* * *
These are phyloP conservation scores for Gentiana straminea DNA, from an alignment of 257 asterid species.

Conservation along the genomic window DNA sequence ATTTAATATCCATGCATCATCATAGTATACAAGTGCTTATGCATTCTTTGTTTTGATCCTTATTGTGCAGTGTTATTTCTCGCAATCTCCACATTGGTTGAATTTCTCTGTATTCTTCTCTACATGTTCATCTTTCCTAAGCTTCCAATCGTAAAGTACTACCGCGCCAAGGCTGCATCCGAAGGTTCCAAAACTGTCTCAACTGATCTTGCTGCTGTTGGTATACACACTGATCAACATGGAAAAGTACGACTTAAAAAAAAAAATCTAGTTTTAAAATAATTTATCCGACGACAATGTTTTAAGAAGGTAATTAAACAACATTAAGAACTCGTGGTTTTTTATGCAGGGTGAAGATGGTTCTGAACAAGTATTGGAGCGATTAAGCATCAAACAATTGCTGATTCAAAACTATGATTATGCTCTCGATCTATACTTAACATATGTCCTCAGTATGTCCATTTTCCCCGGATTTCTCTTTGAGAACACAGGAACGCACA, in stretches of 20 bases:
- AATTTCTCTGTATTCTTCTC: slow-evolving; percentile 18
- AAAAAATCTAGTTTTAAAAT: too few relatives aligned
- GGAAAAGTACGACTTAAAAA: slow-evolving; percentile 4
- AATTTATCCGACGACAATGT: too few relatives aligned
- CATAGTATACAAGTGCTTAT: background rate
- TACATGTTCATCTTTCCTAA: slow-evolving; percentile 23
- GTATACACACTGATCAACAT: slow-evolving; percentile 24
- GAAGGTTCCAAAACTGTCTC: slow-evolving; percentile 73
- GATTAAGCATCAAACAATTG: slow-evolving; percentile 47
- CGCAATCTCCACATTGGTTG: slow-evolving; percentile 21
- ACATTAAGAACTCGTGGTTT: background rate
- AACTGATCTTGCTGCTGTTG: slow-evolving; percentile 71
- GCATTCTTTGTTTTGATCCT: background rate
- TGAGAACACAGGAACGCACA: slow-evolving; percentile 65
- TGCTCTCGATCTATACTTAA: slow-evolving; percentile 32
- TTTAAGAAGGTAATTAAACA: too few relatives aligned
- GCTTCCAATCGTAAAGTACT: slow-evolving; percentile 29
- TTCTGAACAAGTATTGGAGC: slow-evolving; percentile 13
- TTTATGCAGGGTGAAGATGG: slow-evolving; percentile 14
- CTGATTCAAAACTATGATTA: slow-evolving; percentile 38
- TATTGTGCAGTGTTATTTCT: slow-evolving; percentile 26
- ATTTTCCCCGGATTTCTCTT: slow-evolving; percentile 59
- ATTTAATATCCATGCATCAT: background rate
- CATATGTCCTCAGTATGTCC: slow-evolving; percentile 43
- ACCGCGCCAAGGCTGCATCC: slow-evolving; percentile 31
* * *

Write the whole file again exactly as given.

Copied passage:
These are phyloP conservation scores for Gentiana straminea DNA, from an alignment of 257 asterid species.

Conservation along the genomic window DNA sequence ATTTAATATCCATGCATCATCATAGTATACAAGTGCTTATGCATTCTTTGTTTTGATCCTTATTGTGCAGTGTTATTTCTCGCAATCTCCACATTGGTTGAATTTCTCTGTATTCTTCTCTACATGTTCATCTTTCCTAAGCTTCCAATCGTAAAGTACTACCGCGCCAAGGCTGCATCCGAAGGTTCCAAAACTGTCTCAACTGATCTTGCTGCTGTTGGTATACACACTGATCAACATGGAAAAGTACGACTTAAAAAAAAAAATCTAGTTTTAAAATAATTTATCCGACGACAATGTTTTAAGAAGGTAATTAAACAACATTAAGAACTCGTGGTTTTTTATGCAGGGTGAAGATGGTTCTGAACAAGTATTGGAGCGATTAAGCATCAAACAATTGCTGATTCAAAACTATGATTATGCTCTCGATCTATACTTAACATATGTCCTCAGTATGTCCATTTTCCCCGGATTTCTCTTTGAGAACACAGGAACGCACA, in stretches of 20 bases:
- AATTTCTCTGTATTCTTCTC: slow-evolving; percentile 18
- AAAAAATCTAGTTTTAAAAT: too few relatives aligned
- GGAAAAGTACGACTTAAAAA: slow-evolving; percentile 4
- AATTTATCCGACGACAATGT: too few relatives aligned
- CATAGTATACAAGTGCTTAT: background rate
- TACATGTTCATCTTTCCTAA: slow-evolving; percentile 23
- GTATACACACTGATCAACAT: slow-evolving; percentile 24
- GAAGGTTCCAAAACTGTCTC: slow-evolving; percentile 73
- GATTAAGCATCAAACAATTG: slow-evolving; percentile 47
- CGCAATCTCCACATTGGTTG: slow-evolving; percentile 21
- ACATTAAGAACTCGTGGTTT: background rate
- AACTGATCTTGCTGCTGTTG: slow-evolving; percentile 71
- GCATTCTTTGTTTTGATCCT: background rate
- TGAGAACACAGGAACGCACA: slow-evolving; percentile 65
- TGCTCTCGATCTATACTTAA: slow-evolving; percentile 32
- TTTAAGAAGGTAATTAAACA: too few relatives aligned
- GCTTCCAATCGTAAAGTACT: slow-evolving; percentile 29
- TTCTGAACAAGTATTGGAGC: slow-evolving; percentile 13
- TTTATGCAGGGTGAAGATGG: slow-evolving; percentile 14
- CTGATTCAAAACTATGATTA: slow-evolving; percentile 38
- TATTGTGCAGTGTTATTTCT: slow-evolving; percentile 26
- ATTTTCCCCGGATTTCTCTT: slow-evolving; percentile 59
- ATTTAATATCCATGCATCAT: background rate
- CATATGTCCTCAGTATGTCC: slow-evolving; percentile 43
- ACCGCGCCAAGGCTGCATCC: slow-evolving; percentile 31